The message I received asked questions about my home ownership, so I tried to give the answers they wanted in the hope of being transferred to a live person. The funny thing is, on the first two calls, I must not have answered correctly, because it hung up on me. But the third time, I was transferred to a live person – David.
Side note: If you’re thinking that, by answering their questions, I gave some permission for them to call me, that’s not actually the case. Because they didn’t have a relationship with me before the call started, the call itself was illegal.
Once I had David on the line, I knew I had to play him along. David was selling a home security system, so I pretended to be interested, and furiously took notes as he talked. I was chatty, but not overly so, and didn’t ask too many questions. Finally, he asked me to schedule a time for one of their employees to come to my house. Of course I didn’t want that, so I told him I was just leaving town, and asked for a number to call him back at. He told me he’d call me instead.
Before we hung up, I asked David for his company’s website. Unfortunately, I discovered it was the site for the product his company sold, not for the actual company. I searched online as much based on the clues I had from our call, but got no leads. I saved the phone number so that I would be ready when I got my call back.
David called me a few days later. I played the same game, and casually asked him to remind me what his company’s name was. When it came time to set up an appointment, I waffled, saying my in-laws were coming to town for the weekend but I didn’t know what time yet, and asked if I could call him back the next day. He started to say he’d call me, but I told him I’d be in and out of meetings all day, and it was unlikely he’d catch me. Finally, he gave me his personal cell phone number.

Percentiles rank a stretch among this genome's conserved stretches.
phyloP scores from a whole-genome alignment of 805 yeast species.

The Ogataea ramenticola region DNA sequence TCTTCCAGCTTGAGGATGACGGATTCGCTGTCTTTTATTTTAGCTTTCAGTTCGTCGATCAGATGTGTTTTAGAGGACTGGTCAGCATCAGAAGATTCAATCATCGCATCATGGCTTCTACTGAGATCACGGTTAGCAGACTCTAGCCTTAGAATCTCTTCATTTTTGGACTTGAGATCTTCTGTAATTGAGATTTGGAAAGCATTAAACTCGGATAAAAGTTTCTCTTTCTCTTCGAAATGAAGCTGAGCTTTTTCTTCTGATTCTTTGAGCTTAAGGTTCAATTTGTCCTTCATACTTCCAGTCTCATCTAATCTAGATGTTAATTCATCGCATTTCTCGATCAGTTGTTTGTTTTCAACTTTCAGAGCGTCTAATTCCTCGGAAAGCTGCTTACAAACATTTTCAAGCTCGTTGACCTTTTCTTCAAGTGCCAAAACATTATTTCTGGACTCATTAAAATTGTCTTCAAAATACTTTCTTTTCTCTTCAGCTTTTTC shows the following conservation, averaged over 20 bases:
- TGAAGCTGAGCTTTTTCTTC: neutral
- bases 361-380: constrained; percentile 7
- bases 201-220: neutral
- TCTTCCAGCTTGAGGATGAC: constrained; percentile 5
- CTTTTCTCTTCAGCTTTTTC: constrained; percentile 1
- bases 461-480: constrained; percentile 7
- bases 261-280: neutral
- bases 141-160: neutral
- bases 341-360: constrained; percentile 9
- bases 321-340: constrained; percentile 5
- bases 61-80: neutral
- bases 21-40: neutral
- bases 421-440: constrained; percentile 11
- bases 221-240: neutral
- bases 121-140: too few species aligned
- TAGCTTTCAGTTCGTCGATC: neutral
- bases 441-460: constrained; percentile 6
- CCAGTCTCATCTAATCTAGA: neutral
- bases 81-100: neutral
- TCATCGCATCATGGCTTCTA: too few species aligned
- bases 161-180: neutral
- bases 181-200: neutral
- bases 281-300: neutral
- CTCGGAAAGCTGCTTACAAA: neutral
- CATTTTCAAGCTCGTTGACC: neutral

I thought I would have to track David down and then figure out where he worked, to confirm if he had given me the real company name this time, but I was in luck. When I didn’t return David’s call, I got a call from someone else at his business, this time from a local number. As we talked, I pulled up the website for the company David told me and looked up their office address on their contact page. I chattily asked the person on the phone where her office was – it was a match!
I already had three violations on my hand, but I knew I could get two more pretty easily. The next day, I called the alarm company and asked to be put on their internal Do Not Call list, and asked for a copy of their Do Not Call policy. A few days later, David called me again – violation number four. I told him I wasn’t interested any more, had asked to be placed on their Do Not Call list, and wished him happy holidays. The next week, I put in a second request for their Do Not Call policy, and two weeks later, after still not having received it, I was ready to file my lawsuit.
Since I had received three recorded calls, one live call after asking to be on the company’s Do Not Call list, and hadn’t received a copy of their Do Not Call policy, I counted 5 violations, at $500 per violation, plus triple damages, for a total of $7,500. But the TCPA states that you can sue for $500 for each violation, not each violating call, so I think I should have sued for much more, since each call contained numerous violations.